Volume 5 of the Encyclopedia of Christianity contains 295 articles constituting the alphabetical entries Si–Z—articles on significant topics ranging from sin, spiritual direction, Sufism, and terrorism to Vatican I and II, Vineyard Christian Fellowship, World Alliance of Reformed Churches, and Zionism.
The Encyclopedia of Christianity is a monumental reference work that addresses the broad interest in Christianity and religion around the world today. Comprehensive, up to date, reflecting the highest standards in scholarship, yet intended for a wide range of readers, the Encyclopedia of Christianity describes the Christian faith and community in their myriad forms today and throughout the 2,000 years of Christian history. The Encyclopedia of Christianity also looks outward beyond Christianity, considering other world religions and philosophies as it paints the overall religious and sociocultural picture in which the Christian church now finds itself in the new millennium.
Written by leading scholars from many countries and cultural backgrounds, the more than 1,700 articles in the complete Encyclopedia of Christianity depict Christianity in its global context. Separate articles for every continent and for over 170 countries examine both the history and the current situation of the Christian faith worldwide. The Encyclopedia of Christianity also portrays Christianity in its widest ecumenical context. Major articles detail Christianity’s rich spiritual and theological diversity in order to inform readers about religious traditions and perspectives beyond their own ecclesiastical frameworks.
In its portrayal of Christianity, the Encyclopedia of Christianity also takes into account the current sociocultural context, including other world religions, secular philosophies, cultural trends, and modern political and economic forces. Covering such current topics as abortion, atheism, Islam, modernity, and psychoanalysis, these articles describe the multifarious settings in which the Christian church today must maintain a credible witness to the ancient gospel. Finally, the Encyclopedia of Christianity presents Christianity in its rich historical context, starting with the biblical tradition and showing how the apostolic tradition developed and how the church has sought throughout history to keep faith with its traditions while engaging the world around it.
Sets the standard for reference works of this kind. . . . Essential; this is possibly the best encyclopedic reference on Christianity.
—William P. Collins, Library of Congress in Library Journal
A timely and ambitious project that brings together theology and the social sciences in a fresh and accessible format.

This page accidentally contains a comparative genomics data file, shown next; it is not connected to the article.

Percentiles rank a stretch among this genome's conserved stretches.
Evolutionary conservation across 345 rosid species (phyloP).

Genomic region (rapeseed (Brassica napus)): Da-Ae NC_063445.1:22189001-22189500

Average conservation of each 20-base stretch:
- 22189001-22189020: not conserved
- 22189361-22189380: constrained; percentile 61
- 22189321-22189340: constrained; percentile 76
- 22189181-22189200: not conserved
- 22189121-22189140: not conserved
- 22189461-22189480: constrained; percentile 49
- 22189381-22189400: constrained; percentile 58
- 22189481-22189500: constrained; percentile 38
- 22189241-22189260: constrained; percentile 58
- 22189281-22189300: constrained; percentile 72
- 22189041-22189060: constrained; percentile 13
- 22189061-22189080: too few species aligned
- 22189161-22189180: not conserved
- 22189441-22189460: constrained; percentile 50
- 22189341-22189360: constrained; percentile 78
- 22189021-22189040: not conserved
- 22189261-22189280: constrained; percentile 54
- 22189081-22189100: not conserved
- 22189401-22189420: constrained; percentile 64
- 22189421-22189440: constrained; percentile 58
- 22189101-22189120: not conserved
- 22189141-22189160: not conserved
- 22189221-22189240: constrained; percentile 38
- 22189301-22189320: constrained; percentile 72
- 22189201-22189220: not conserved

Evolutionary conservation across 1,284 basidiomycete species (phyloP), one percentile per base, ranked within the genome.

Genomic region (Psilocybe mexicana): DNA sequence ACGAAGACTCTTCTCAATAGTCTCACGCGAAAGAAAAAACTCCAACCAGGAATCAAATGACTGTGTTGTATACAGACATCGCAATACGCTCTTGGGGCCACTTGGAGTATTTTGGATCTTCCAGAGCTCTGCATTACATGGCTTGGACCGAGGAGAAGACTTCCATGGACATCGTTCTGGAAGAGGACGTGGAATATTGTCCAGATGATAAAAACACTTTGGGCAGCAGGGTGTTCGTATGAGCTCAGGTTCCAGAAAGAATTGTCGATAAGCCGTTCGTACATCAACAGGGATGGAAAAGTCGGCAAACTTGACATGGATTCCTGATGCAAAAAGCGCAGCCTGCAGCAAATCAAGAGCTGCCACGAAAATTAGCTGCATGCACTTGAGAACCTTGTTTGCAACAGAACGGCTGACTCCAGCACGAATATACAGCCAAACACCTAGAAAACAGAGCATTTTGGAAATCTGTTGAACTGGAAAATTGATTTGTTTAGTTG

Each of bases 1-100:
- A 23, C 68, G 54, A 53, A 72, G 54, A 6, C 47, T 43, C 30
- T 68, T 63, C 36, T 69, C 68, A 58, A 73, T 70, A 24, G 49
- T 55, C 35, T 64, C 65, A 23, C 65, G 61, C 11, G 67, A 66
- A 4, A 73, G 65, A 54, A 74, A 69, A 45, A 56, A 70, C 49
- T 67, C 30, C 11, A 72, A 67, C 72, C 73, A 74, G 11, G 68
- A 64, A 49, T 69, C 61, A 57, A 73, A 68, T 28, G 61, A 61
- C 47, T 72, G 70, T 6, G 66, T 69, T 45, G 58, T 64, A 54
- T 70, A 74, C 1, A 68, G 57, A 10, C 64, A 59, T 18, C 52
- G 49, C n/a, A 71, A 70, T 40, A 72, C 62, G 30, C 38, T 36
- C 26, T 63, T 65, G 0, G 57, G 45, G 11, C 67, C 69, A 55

—Ellen T. Charry, Theology Today
A major resource. . . . Necessary for libraries, students, and teachers.
—Henry Chadwick, Cambridge University
Broad, comprehensive, scholarly, and generally up to date. . . . When complete, this should be the standard reference on Christianity for academic and public libraries.
The quality of scholarship combined with the unique approach of providing global, ecumenical, sociocultural, and historical context makes this work an essential purchase.
In a time when serious theological education is often lacking, this great reference work, basic and detailed at the same time, is of immense help for the study of theology, for practical church work, and for general education.
—Hans Küng, University of Tübingen
Not only reliable but interesting—a rare feat for an encyclopedia. Its range is very broad; at the same time the articles maintain considerable depth.
—Robert M. Grant, University of Chicago Divinity School
An outstanding international collegium of editors, consultants, and contributors has brought together a vast amount of information in an accessible, readable form in the Encyclopedia of Christianity.
—Thomas C. Oden, Drew University
Erwin Fahlbusch was Honorary Professor in the Department of Systematic Theology the Faculty of Protestant Theology at the University of Frankfurt.
Jan Milic Lochman was an ordained a minister in the Evangelical Church and he taught philosophy of religion and systematic theology at the Comenius Faculty of Protestant Theology in Prague.
John Mbiti is a Christian religious philosopher. He is an ordained Anglican priest and received his doctorate in 1963 at the University of Cambridge.
Jaroslav Pelikan was Sterling Professor of History Emeritus at Yale University. He is the author of more than thirty books, including Jesus Through the Centuries. He has received the Jefferson Award of the National Endowment for the Humanities, the highest honor conferred by the U.S. government on a scholar of the humanities.
Lukas Vischer was professor emeritus of ecumenical theology at Evangelical Reformed Theological Faculty of Berne, Switzerland.